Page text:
Conductivity then is the sum of the products of the concentrations of the contributing charged species multiplied by their respective velocities per unit field. A high conductivity value for a toner dispersion could be due to the high mobility and/or concentration of any charged species present in the liquid. Therefore, a reliable conductivity measurement must be associated with other characteristics such as particle mobilities or charge per unit volume.
The liquid toner particle mobility was determined experimentally using a parallel plate capacitor type arrangement. The capacitor plate area is large compared to the distance between plates so that an applied voltage results in a uniform electrical field (E=V/d; V=applied voltage; d=plate separation) applied to a dispersion when placed between the plates. The measurement consisted of monitoring the transmission optical density (TOD) of deposited toner as a function of deposition time. The toner is electrically deposited on indium tin oxide coated glass and the TOD is measured with a Macbeth TR 524 optical densitometer. The fraction of deposited toner (f) relative to the total toner present increases with deposition time. The rate of toner deposition or mobility is determined by plotting 1n(1/1-f) with time. The resultant linear plot gives a slope time constant to tc and the mobility m is determined from the equation:
The zeta potential z is directly related to the mobility by:
Where n is the liquid viscosity (n=0.0101 poise at 25° C.), e0 is the electric permitivity and e is the dielectric constant of Isopar™ G (e=2.003).
Working strength liquid developers (0.5% solids in Isopar™ G) were made in the same manner as described in the toner preparation section and the toner samples were evaluated using a conductivity cell comprising two plane parallel electrodes separated by Mylar® or teflon spacer to obtain 0.26 cm gap. Voltages were derived from a Kepco Model BOP 1000M bipolar operational power supply/amplifier while currents monitored with a Keithly 616 digital electrometer were recorded on an Anologue Devices Macsym 150 computer for subsequent data processing. The optical densities of toner deposits on transparent (Indium-Tin oxide coated glass) electrodes were recorded using either a Perkin Elmer Model 330 spectrophotometer or, more usually, a Macbeth Model TR524 transmission densitometer.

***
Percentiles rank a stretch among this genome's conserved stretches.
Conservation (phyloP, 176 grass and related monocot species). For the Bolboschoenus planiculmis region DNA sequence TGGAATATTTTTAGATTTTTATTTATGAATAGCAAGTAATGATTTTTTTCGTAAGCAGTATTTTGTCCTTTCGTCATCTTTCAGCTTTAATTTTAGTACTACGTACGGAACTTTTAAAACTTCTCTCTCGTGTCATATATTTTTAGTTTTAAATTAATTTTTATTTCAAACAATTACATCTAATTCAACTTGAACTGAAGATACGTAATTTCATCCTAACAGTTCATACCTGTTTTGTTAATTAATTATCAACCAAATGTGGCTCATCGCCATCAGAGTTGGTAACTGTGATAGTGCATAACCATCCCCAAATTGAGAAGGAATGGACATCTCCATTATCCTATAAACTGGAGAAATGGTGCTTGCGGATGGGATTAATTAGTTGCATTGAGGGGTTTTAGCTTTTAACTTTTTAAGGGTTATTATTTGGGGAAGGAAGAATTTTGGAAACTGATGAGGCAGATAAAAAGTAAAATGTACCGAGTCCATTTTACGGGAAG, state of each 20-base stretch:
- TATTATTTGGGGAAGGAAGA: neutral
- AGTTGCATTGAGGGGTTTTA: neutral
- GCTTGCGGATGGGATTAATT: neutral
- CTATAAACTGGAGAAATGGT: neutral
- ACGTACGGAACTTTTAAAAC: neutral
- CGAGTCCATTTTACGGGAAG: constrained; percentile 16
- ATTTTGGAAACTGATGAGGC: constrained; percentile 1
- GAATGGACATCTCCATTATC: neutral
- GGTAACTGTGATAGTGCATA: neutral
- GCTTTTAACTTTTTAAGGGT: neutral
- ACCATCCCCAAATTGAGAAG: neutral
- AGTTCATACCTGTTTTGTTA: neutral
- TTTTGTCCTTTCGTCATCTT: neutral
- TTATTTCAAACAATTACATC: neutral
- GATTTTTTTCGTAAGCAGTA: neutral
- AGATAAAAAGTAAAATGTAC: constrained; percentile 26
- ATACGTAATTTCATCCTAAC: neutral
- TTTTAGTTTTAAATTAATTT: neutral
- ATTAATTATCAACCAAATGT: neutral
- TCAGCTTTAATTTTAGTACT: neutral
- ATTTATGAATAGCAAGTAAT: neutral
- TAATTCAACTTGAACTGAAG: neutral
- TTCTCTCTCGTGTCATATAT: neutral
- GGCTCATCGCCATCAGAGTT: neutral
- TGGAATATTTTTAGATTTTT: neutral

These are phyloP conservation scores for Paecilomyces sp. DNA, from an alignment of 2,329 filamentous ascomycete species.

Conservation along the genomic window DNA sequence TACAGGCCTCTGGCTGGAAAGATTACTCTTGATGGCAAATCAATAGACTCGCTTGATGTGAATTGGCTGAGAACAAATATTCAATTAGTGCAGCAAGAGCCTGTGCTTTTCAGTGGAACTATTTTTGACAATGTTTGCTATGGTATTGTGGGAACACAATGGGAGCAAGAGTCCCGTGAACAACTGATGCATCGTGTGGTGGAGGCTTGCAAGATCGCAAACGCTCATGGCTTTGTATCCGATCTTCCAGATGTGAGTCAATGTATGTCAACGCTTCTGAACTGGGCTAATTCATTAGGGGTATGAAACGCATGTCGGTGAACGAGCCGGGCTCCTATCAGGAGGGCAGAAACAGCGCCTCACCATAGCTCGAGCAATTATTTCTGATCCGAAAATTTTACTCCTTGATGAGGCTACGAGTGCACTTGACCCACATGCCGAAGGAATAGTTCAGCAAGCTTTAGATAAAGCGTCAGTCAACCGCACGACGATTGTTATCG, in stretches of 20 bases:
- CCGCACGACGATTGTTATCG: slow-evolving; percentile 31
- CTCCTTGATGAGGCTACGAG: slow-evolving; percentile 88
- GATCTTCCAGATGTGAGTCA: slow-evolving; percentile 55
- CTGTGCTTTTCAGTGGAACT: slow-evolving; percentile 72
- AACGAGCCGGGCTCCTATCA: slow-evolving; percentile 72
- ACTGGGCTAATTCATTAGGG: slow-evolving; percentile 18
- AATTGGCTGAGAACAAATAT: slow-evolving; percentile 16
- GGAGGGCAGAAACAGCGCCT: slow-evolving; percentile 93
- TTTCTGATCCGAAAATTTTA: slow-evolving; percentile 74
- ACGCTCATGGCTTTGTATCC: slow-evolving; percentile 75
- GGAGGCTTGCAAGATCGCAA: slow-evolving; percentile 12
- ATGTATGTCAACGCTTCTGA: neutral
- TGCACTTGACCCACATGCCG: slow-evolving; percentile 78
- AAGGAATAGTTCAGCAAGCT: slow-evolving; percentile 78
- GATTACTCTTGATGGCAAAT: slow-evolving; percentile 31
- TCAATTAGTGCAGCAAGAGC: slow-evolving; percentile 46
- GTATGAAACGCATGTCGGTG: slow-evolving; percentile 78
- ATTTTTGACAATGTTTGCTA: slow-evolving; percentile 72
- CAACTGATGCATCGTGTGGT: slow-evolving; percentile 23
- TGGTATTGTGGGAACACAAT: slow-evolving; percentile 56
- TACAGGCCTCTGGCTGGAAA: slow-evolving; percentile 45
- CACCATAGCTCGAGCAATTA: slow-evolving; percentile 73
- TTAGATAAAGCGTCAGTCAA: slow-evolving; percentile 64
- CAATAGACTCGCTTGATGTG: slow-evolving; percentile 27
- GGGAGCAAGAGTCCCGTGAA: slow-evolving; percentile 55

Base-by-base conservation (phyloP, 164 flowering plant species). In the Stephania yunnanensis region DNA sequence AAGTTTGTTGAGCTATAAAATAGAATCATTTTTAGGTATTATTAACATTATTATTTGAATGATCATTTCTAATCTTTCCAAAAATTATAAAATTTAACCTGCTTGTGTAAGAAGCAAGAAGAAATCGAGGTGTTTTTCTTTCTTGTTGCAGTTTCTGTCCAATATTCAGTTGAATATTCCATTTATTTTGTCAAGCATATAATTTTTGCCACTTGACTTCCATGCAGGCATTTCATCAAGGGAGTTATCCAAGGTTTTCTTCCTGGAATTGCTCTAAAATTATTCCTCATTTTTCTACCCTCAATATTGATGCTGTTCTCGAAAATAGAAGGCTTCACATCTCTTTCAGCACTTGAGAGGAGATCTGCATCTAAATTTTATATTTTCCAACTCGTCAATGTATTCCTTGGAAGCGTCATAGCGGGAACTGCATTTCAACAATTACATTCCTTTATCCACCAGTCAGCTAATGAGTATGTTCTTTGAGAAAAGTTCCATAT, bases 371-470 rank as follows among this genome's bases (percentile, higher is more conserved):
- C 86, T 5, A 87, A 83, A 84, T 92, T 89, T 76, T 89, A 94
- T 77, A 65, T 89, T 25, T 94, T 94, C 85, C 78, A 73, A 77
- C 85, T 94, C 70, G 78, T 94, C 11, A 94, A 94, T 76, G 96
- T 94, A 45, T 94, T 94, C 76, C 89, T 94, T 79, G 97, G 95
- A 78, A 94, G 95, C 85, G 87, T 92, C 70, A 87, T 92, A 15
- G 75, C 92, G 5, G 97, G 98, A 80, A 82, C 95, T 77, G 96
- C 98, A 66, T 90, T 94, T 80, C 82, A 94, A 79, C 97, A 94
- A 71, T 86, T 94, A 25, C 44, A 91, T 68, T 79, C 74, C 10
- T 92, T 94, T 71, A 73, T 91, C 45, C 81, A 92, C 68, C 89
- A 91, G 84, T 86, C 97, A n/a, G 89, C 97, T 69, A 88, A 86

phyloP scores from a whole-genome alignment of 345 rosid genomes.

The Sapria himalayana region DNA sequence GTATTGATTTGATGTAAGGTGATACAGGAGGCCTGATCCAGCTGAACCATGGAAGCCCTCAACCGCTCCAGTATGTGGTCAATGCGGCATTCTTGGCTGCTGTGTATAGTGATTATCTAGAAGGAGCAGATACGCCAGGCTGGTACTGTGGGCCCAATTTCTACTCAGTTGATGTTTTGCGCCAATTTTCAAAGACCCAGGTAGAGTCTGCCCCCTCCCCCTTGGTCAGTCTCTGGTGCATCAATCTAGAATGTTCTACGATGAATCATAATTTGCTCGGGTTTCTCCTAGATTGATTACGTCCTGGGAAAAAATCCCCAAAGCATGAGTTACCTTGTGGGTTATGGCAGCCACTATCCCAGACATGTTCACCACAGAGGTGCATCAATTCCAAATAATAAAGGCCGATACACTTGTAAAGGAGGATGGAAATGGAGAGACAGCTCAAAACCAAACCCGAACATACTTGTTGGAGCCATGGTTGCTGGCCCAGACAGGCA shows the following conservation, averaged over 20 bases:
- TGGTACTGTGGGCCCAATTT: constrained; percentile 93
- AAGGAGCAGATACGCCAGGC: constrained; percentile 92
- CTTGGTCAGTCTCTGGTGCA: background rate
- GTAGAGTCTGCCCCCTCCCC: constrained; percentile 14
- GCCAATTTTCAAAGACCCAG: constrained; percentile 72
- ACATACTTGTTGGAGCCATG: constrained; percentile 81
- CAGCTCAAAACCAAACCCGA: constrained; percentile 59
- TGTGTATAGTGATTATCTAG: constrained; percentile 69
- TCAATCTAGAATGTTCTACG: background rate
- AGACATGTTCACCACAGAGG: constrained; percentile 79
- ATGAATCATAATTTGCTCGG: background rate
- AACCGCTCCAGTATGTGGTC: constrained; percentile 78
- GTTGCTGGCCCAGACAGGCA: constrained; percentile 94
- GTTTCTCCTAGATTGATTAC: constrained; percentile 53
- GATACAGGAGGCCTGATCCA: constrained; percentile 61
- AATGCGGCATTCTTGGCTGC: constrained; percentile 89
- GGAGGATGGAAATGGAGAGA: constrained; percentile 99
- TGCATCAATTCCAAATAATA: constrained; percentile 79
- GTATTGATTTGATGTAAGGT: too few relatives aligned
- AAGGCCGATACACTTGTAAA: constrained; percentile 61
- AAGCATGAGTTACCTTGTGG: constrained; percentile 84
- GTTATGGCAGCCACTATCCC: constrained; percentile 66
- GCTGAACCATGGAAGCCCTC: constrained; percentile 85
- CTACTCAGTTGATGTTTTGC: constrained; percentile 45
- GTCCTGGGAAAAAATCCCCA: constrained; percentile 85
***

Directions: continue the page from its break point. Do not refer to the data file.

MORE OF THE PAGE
In Table II below the conductivity, particle mobility (Zeta potential) and reflection optical density (ROD) measurements of toner samples A, B, C, D, E, and F are listed. The ROD was measured after one second of development time at 1000 volts field across the cell electrodes.
TABLE II______________________________________Toner Mobility, Zeta RODsample Conductivity, 10.sup.-5 cm.sup.2 / mV/V, at 1000 V,(COLOR) 10.sup.-11 /ohm-cm vosec sec. 1 sec.______________________________________A (magenta) 5.2 1.4 119.6 1.3B (cyan) 4.2 1.24 105.9 1.92C (yellow) 2.6 1.2 102.5 1.38D (black) 3.42 1.42 121.3 1.92F (yellow) 4.3 1.81 154.6 2.2E (magenta)* 1.92 0.52 44.4 0.6______________________________________ *Non-inventive sample for comparison
It can be seen from Table II that the zeta potentials of the toners of this invention (Samples, A, B, C, D, and F) is in the range of 100 to 200 mV which is much higher than the zeta potential of the non-inventive toner Sample E. Toner Samples A, B, C, D, and F of this invention are derived from resin dispersions containing acid groups with pKA values less than 4.5 while the toner of the non-inventive reference Sample E is derived from a resin dispersion containing acid groups with a pKA value equal to 4.85. The higher zeta potentials obtained with the toners of the present invention resulted in much higher reflectance optical density (ROD) values and superior dispersion stability compared to the non-inventive liquid toner Sample E.
The toners of present invention were used for the development of latent electrostatic images on an organic photoconduct as disclosed in U.S. Pat. No. 4,361,637. The photoreceptor was topcoated with a release layer comprising a 1.5% solution of Syl-Off™ 23 (a silicone polymer available from Dow Corning Corp.) in heptane, and dried.